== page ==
Help! Which Job Should I Pick?
This has actually happened to me. Two job offers came at the same time, on the same day. Actually, on two occasions in my career, it has happened. It isn’t a terrible situation when you think about it. But from experience, it can be a pretty difficult decision to make, especially if you have a family and the decision will affect more than just you! Sometimes you just need someone to bounce it off of. I actually just had a friend seek out my advice with 3 job offers! If you find yourself in this unique but stressful situation, feel free to drop me a line (link below), I’d be more than happy to give you my professional, unbiased opinion. Couple key items to remember when comparing offers:
- Pay (obviously) – though, I’ve taken less money before. Money is important, but it certainly isn’t the only factor when making a career move!
- Benefits – medical, dental, vision, PTO…these things could potentially cost you $20-25k/year if you are a contractor or just an hourly employee rather than a salaried employee with the bennys. 401k matching is increasingly common and is very valuable (my company will kick in about $3k toward my retirement this year, just with 401k matching).
- Expenses – Cell phone reimbursement, travel expenses if you have them, training/certification/education reimbursement or allowance. These are all valuable in a company and add up nicely.
- Location – Where is the position located? Is it in a new city? Will the cost of living to affect the income increase negatively? If it is in the same city, will it be more difficult for you to travel to? Is transportation an issue? Traffic? Commute? In my personal experience, commuting may be worth it if it is strictly temporary and that particular position will give you a boost in on way or another (I will cover my story with this in detail later).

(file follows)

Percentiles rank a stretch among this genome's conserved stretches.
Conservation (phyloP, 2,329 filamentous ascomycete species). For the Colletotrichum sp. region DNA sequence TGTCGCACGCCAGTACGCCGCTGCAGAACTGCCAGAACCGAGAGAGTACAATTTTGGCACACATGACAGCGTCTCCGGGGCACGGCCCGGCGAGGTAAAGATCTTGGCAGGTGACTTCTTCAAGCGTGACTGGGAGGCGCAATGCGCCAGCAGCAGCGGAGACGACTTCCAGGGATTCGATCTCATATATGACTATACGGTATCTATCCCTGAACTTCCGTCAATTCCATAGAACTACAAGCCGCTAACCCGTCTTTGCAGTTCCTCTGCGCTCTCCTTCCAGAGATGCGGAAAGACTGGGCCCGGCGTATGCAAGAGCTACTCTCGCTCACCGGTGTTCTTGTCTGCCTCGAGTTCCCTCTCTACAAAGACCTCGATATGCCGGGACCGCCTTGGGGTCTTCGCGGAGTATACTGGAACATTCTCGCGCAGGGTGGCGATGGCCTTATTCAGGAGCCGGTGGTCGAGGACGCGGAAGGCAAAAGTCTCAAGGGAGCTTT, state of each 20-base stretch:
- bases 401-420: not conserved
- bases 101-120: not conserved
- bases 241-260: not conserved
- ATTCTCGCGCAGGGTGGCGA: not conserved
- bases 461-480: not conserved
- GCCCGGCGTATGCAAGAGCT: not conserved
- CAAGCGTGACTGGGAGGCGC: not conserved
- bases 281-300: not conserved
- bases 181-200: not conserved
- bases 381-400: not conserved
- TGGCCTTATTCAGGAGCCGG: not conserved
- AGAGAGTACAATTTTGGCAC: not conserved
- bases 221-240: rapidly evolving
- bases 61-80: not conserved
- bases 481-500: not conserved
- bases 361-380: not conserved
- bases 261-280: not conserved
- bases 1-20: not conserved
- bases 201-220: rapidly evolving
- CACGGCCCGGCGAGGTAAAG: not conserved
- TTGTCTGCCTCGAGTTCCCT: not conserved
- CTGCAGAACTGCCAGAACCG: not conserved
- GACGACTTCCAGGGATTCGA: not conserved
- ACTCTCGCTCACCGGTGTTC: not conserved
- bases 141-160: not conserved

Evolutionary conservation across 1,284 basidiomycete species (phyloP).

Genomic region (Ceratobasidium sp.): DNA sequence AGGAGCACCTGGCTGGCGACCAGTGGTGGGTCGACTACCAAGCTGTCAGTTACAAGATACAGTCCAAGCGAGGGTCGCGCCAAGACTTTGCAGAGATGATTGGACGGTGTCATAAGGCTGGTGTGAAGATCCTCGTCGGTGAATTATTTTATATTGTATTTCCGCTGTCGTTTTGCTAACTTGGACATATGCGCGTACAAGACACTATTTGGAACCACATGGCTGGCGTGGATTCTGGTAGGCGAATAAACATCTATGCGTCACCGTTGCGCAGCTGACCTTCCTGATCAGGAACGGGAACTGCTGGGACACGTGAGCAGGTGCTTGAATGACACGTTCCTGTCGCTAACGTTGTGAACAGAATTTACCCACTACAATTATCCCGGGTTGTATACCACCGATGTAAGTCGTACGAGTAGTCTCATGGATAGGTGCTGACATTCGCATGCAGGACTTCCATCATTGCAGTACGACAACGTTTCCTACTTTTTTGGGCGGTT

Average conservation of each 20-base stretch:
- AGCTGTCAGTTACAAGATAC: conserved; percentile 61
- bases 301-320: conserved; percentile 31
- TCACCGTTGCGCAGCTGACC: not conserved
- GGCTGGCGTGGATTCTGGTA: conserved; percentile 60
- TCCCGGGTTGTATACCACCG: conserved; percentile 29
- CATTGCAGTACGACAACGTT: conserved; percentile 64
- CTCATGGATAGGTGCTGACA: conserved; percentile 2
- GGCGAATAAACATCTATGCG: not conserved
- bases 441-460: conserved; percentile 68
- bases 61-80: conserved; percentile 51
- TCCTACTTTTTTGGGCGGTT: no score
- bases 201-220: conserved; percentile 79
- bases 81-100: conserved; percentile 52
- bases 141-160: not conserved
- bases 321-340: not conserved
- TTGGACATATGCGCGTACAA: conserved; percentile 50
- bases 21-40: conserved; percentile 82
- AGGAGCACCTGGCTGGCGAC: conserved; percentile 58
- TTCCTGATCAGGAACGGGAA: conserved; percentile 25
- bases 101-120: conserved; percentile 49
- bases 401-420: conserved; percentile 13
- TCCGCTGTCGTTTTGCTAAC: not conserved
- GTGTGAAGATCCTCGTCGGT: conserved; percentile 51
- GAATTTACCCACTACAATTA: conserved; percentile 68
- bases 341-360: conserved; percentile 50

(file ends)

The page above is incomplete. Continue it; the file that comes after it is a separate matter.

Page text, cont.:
- Meals – many companies provide meals regularly. It is a nice little morale boost and slight hassle savings to you. I also see more companies doing fruit and granola bars as well as juice and soda stocked in the fridge. These seem like minor things but the value goes beyond the monetary. One of my most recent employers provided delicious take-out meals from several different restaurants 3x a week and the other 2 days had plenty of leftovers that I never needed to provide my own lunch! That adds up, and just gave me another little something to look forward to. Can you tell food is important to me?
- Flexibility – Being able to set your schedule to your liking is very nice. I’ve personally experienced great freedom in this area and complete rigidness! Let me tell you, go for flexibility if you’re anything like me. Being able to work remotely on occasion or full-time is a HUGE perk!
- Environment – Not talking about the ozone layer or rain forest here. What is the office culture like? If you’re a social person and the team is all remote, chatting over IM, you may not click very well. Likewise, if you hate meetings and speaking to groups, but your new team collaborates every morning for an hour where you have spoken and present your workload to the group, the job may not be for you. Of course, I personally encourage growth in personality and stretching of skills and experience, so perhaps the job IS for you, and you just need to allow yourself to be molded and shaped… you may end up enjoying it.
- Personality – Make sure your boss and colleagues are people you can get along with. Meshing well with your new team can mean better production from your group and a longer lasting future with the company.
- Future – If it is a stepping stone job, where is the future with it? Is there an opportunity to move up in the department or company? Is it going to nudge you in the right direction to progress? Or does it seem more dead end, waste of time?